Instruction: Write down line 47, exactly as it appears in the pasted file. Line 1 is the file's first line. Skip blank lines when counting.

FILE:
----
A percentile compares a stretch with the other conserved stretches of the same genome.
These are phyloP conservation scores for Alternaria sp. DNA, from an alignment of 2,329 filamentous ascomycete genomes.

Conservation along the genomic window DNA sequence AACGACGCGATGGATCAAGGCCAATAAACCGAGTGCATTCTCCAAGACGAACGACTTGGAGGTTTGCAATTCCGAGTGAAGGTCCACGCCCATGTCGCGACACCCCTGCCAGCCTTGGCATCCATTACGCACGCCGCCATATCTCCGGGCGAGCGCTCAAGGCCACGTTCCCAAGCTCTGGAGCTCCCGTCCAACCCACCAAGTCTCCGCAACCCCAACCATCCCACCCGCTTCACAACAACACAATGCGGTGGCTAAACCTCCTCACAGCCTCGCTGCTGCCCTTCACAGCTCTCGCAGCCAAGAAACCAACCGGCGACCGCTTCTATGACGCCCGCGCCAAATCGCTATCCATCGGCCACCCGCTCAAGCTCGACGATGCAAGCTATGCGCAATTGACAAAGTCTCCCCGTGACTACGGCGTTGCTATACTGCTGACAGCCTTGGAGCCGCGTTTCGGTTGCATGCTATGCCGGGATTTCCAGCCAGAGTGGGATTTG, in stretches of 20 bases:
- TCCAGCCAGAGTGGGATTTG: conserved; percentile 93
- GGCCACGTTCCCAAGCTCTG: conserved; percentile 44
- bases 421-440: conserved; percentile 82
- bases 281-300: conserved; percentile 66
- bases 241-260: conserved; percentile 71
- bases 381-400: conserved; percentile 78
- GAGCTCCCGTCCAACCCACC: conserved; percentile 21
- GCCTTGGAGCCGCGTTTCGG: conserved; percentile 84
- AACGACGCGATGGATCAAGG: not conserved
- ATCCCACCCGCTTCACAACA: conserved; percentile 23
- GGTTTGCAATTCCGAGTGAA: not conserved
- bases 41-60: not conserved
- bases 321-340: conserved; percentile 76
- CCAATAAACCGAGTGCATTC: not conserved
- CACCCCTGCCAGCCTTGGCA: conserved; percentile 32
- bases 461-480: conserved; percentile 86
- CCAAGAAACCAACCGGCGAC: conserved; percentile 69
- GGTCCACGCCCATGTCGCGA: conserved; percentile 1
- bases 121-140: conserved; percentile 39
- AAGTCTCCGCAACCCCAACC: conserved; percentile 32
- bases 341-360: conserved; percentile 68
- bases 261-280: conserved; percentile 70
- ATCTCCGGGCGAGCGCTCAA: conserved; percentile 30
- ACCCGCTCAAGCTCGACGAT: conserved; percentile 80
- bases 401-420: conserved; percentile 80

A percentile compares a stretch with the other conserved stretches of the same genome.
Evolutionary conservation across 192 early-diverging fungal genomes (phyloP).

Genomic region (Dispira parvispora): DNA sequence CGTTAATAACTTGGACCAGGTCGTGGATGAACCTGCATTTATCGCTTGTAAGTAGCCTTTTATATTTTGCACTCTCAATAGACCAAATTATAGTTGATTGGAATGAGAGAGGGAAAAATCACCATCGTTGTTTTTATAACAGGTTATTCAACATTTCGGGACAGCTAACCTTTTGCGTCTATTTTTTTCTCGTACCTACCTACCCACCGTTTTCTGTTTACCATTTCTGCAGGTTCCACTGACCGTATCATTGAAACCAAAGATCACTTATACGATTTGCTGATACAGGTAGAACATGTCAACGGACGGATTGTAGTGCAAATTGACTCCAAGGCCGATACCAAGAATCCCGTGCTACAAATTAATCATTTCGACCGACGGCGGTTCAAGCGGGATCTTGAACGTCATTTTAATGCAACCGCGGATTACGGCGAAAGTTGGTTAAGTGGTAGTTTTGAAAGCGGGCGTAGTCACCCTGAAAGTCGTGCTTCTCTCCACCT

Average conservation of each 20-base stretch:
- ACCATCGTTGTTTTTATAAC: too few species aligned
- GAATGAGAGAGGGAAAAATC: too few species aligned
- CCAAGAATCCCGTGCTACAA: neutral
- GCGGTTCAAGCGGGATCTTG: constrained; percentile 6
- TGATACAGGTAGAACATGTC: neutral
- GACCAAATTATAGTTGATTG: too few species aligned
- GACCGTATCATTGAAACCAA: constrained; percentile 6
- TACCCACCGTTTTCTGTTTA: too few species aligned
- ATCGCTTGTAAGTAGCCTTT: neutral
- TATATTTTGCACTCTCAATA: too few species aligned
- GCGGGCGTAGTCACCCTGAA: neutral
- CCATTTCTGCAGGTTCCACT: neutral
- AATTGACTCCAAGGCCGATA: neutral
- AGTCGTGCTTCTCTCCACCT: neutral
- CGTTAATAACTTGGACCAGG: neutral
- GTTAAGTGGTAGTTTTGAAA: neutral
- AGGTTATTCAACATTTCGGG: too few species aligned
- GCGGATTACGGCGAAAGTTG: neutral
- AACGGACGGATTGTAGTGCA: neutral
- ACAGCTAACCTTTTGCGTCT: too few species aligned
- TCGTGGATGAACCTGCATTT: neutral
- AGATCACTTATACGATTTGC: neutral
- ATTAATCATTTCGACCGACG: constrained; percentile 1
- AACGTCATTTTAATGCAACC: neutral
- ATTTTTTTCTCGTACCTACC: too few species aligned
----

- CGTTAATAACTTGGACCAGG: neutral